Global solidarity needed to tackle virus - GulfToday

Global solidarity needed to tackle virus


No area seems to be in a position to fend off the spreading illness.

With the death toll from the new coronavirus surpassing 3,000 and the virus infecting more than 89,000 people spread across as many as 60 countries, the havoc unleashed by the epidemic seems endless.

The only way forward is for the global community to coordinate more effectively and take swift measures to detect cases early, isolate and offer medical care to patients and trace contacts.

While it is comforting that the number of new virus cases in China has dropped to its lowest level in six weeks, swelling infection numbers in other countries highlight the grim challenge facing the world.

No area seems to be in a position to fend off the spreading illness.

Major cities including Jakarta, New York and Berlin are grappling with their first recorded cases. Schools have emptied across Japan, mobile hospitals are being planned in Iran, and the Mona Lisa, accustomed to droves of staring tourists, hung in a vacant room of the shuttered Louvre museum in Paris.

The Organization for Economic Cooperation and Development has already warned that the world economy risked contracting this quarter for the first time since the international financial crisis more than a decade ago.

The head of the World Trade Organization has also stated that he expects the coronavirus epidemic to have a substantial impact on the global economy.

As per Roberto Azevedo, the effects on the global economy are likely to be substantial and will start to show up in the trade data in the weeks to come.

With fears of a pandemic on the rise, countries would do well to heed the World Health Organization’s appeal for all to stock up on critical care ventilators to treat patients with severe symptoms.

The WHO says the virus appears to particularly hit those over the age of 60 and people already weakened by other illness. It has a mortality rate of between two and five per cent.

The United Nations has moved in the right direction by releasing $15 million from the UN’s Central Emergency Fund to help fund global efforts to contain the spread of the COVID-19, particularly vulnerable countries with weak health care systems.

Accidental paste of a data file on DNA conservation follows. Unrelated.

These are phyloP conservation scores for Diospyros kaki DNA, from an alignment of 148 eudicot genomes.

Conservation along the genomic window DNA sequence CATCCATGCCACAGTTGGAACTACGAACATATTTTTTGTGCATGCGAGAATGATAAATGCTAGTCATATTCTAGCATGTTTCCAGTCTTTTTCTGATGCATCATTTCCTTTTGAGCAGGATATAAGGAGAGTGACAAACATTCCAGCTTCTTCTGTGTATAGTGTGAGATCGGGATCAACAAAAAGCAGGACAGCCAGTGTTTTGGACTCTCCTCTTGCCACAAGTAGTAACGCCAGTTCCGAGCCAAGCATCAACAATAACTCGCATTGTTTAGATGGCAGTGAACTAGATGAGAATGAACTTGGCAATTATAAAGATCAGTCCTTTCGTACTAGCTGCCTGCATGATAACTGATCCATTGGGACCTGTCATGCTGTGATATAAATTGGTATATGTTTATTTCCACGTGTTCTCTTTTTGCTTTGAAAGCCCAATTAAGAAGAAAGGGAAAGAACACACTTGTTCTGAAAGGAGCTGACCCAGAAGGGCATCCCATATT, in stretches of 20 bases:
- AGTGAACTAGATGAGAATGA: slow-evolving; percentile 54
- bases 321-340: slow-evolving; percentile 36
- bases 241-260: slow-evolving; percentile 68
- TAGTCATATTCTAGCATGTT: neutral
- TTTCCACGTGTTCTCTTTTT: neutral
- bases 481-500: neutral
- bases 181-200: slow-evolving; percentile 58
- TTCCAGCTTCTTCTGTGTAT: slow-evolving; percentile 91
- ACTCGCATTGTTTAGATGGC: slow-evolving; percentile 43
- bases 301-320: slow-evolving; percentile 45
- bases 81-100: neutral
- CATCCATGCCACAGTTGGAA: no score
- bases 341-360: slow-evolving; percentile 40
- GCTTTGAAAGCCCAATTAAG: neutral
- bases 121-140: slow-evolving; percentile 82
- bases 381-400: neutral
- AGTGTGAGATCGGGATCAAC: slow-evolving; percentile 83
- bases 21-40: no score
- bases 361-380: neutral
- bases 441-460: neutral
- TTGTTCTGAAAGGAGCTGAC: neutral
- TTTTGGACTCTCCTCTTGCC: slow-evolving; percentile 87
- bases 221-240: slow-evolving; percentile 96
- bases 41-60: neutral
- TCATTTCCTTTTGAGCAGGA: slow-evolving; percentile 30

WHO and UN Children’s Fund will be able to use the funds to undertake essential activities such as monitoring the spread of the virus, investigating cases, and operating national laboratories.

The potential spread of the virus to countries with weaker health systems is definitely a huge concern.

The UAE has once again displayed its benevolent spirit by facilitating a mission by the World Health Organisation to deliver medical supplies and equipment to Iran in a bid to help contain COVID-19 in the neighbouring country.

The UAE Air Force deployed an aircraft that carried 7.5 tonnes of cargo from Dubai to Iran on Monday afternoon. Dubai’s International Humanitarian City facilitated the packing and loading of the shipment containing hundreds of thousands of gloves, surgical masks, and other basic medical supplies, that could assist some 15,000 healthcare workers taking care of coronavirus patients in Iran.

As pointed out by Sultan Al Shamsi, Assistant Minister for International Development Affairs at the Ministry of Foreign Affairs and International Cooperation, MOFAIC, “The UAE’s geographical location gives us easy access to more than 100 countries that cover two thirds of the global population. We use this privilege to support people who are affected by any crises. This mission is part of our efforts to support coronavirus patients.”

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